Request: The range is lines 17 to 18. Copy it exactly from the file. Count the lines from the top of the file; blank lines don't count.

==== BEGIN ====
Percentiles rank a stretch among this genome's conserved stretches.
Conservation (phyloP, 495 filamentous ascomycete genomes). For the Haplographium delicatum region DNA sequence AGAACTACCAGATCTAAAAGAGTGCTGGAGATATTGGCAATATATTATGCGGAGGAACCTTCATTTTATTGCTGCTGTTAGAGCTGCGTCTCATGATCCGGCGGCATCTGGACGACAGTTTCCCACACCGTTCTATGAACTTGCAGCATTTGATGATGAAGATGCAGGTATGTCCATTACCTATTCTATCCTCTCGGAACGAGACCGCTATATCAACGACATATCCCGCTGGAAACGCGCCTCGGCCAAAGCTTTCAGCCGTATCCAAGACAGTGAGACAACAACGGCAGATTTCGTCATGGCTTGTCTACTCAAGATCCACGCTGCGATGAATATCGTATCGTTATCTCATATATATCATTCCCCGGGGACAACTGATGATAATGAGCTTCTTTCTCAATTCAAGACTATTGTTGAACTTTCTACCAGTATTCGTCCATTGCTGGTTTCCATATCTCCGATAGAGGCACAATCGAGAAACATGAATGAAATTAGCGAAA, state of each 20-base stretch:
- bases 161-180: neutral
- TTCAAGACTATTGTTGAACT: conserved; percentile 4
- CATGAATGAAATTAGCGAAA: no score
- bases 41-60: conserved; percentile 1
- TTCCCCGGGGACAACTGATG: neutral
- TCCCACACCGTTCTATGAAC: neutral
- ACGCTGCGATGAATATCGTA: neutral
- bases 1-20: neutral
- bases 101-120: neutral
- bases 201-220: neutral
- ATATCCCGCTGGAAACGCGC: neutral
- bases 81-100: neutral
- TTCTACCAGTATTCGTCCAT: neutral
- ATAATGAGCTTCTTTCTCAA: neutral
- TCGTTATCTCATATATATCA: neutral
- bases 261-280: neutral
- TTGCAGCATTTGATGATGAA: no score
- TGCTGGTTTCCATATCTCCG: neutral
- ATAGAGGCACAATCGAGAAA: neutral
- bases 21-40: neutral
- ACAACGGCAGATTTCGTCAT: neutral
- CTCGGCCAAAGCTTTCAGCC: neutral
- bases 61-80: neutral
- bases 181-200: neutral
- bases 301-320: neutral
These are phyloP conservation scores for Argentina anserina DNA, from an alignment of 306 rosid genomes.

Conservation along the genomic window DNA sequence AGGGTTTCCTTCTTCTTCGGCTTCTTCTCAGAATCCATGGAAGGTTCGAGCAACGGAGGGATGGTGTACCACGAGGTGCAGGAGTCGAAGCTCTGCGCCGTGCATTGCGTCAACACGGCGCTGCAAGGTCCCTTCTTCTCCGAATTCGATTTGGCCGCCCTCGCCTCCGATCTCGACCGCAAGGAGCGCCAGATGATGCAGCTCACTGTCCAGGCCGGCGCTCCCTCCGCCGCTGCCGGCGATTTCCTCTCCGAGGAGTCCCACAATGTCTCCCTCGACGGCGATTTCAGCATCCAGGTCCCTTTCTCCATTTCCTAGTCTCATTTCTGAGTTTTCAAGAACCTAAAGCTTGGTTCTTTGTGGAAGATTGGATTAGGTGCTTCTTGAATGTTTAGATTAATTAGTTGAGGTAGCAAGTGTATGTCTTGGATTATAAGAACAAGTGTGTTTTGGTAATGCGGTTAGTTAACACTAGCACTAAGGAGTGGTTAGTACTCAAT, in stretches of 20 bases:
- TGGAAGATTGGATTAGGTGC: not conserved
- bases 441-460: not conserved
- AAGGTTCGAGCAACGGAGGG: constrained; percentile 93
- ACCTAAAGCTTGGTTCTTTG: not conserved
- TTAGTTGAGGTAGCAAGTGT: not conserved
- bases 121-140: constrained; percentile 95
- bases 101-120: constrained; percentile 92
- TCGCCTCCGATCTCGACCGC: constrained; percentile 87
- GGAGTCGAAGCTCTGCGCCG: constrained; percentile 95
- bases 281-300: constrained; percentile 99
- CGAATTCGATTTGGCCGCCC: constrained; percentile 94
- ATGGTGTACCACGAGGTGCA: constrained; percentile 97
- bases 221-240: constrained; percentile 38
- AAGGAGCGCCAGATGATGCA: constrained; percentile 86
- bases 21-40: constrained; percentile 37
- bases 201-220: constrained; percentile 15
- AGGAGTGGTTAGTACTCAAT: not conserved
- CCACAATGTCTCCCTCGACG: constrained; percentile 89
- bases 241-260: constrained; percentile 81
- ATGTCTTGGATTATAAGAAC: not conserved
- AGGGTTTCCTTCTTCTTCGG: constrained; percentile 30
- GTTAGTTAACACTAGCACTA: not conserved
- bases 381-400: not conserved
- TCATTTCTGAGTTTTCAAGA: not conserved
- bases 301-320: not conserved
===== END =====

- TCGTTATCTCATATATATCA: neutral
- bases 261-280: neutral